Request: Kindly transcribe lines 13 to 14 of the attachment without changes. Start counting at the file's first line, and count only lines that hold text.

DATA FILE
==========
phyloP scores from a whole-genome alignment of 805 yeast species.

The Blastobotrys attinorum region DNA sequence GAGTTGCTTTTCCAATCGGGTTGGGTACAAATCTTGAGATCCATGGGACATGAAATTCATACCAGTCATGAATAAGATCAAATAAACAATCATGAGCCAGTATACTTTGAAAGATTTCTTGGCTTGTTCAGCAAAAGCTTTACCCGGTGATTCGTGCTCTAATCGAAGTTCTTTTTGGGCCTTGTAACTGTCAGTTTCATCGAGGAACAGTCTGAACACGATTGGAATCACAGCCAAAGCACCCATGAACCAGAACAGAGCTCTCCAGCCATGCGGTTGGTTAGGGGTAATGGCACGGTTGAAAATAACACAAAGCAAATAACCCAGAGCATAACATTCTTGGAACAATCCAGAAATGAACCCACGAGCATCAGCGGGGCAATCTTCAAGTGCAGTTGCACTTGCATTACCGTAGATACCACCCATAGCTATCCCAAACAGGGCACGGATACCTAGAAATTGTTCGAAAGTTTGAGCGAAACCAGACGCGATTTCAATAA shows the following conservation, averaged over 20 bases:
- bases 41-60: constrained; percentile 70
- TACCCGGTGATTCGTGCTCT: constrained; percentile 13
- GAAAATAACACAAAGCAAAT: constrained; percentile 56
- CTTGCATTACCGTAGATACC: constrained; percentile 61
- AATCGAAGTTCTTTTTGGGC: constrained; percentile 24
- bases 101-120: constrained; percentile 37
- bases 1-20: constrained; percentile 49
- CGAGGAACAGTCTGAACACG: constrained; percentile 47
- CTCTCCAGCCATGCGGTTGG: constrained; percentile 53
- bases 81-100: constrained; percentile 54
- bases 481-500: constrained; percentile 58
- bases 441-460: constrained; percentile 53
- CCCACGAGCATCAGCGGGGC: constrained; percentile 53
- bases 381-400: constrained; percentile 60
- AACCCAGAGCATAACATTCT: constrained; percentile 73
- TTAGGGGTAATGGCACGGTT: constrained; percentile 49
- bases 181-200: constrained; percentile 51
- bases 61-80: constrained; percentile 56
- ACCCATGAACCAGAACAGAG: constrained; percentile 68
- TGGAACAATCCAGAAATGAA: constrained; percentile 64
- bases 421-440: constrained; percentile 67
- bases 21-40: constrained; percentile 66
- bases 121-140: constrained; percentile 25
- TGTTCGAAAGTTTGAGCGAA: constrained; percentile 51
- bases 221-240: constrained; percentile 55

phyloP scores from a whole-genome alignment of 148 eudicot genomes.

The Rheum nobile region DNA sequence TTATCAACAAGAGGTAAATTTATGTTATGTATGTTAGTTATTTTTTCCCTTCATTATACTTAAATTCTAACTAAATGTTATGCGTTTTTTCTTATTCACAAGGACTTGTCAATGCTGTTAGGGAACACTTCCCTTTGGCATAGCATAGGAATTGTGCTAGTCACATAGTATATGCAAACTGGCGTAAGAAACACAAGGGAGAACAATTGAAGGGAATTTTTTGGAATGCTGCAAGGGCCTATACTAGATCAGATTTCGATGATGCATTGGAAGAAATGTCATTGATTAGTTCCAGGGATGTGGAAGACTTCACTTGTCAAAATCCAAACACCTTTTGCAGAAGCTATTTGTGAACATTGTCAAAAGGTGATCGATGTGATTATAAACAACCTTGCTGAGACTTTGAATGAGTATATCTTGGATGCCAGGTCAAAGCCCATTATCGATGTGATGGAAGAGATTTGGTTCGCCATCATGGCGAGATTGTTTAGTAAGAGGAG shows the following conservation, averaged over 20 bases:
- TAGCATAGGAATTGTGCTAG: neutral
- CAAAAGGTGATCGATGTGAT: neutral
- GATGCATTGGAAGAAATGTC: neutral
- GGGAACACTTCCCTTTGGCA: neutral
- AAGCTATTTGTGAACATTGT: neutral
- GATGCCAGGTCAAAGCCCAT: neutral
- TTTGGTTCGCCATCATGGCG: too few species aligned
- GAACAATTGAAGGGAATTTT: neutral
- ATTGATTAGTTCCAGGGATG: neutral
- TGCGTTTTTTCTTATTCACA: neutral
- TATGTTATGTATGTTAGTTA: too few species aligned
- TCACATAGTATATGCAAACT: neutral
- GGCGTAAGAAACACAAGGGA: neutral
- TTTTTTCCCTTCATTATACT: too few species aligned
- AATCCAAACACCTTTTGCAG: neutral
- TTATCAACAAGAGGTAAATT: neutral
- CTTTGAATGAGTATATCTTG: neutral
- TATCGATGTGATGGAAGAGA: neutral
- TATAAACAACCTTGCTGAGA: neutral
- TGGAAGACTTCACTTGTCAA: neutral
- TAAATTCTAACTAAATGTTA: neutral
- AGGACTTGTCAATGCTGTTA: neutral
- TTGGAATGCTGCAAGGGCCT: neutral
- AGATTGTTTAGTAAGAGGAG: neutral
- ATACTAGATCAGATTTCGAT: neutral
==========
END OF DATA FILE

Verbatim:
- bases 481-500: constrained; percentile 58
- bases 441-460: constrained; percentile 53